1. Notification and related expense coverage;
2. Coverage for regulatory fines and penalties;
3. Coverage for the expense of recreating information that is damaged, compromised or destroyed as the result of a data security incident, or other covered occurrence;
4. Coverage for the expense resulting from the inability to use a network or other asset as the result of a covered event; and
5. Coverage for fines and penalties payable as the result of a failure to maintain appropriate levels of Payment Card Industry compliance in connection with credit or payment card exposures (this is not as generally available).
There are, of course, additional issues that will arise in the course of developing an appropriate mitigation strategy and insurance structure. For example, it may be necessary to allow an insurer, or several insurers, to independently audit a client’s infrastructure. It may be that an insurer adds exclusions to a policy that render otherwise appropriate coverage difficult to accept – for example, adding an exclusion that would allow an insurer to avoid payment obligations in the event that there is a change in network structure, levels of security protection, or the like. These types of potentially devastating exclusions, sometimes based on ambiguous terms that are difficult to either understand in an operational sense or manage, can make otherwise meaningful protection unacceptable.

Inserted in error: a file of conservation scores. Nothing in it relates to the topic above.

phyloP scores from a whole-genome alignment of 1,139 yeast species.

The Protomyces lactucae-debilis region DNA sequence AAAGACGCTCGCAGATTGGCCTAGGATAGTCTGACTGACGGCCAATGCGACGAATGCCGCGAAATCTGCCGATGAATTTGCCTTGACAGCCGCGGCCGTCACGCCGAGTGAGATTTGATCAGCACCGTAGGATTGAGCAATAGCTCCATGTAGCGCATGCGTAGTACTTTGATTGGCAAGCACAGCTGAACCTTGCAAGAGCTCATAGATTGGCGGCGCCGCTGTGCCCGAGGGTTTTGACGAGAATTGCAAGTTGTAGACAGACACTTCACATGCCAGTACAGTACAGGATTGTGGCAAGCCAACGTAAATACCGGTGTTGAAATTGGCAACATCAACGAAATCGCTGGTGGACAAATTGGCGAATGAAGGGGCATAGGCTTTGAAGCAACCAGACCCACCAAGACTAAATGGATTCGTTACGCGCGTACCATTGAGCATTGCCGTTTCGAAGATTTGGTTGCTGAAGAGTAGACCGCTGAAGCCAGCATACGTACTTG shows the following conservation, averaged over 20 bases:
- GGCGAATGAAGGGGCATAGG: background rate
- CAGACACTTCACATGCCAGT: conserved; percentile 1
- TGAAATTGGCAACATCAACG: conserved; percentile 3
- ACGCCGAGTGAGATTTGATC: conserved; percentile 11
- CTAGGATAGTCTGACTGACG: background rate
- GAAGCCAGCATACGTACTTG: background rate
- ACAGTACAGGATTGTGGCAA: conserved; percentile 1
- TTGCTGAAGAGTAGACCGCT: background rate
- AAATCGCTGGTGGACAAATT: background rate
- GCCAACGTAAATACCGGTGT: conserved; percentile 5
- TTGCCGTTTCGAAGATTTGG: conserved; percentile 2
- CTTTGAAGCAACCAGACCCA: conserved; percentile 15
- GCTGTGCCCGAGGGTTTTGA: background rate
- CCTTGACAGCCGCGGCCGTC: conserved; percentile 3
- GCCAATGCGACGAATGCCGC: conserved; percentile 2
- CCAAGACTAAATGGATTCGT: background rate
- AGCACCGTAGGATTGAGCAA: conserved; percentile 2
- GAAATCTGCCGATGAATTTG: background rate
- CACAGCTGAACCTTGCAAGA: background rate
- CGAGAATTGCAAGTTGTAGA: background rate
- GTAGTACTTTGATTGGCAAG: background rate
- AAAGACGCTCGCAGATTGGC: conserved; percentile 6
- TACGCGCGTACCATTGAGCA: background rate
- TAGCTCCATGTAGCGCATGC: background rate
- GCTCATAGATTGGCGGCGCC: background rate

So, dealing with the structure of an effective cyber/privacy insurance program requires knowing what you’ve got, knowing what’s lacking, and filling gaps in a targeted way. Know where you’re starting, understand the potential end points, and you’ll get where you’re going and not someplace unexpected.
Alan M. Reisch is a Director in the Litigation Group at Goulston & Storrs, as well as a Founder of the firm’s risk management affiliate Fort Hill Risk Management, and counsels clients in connection with insurance coverage and portfolio analysis, risk assessment and management, fraud, data privacy and other related issues.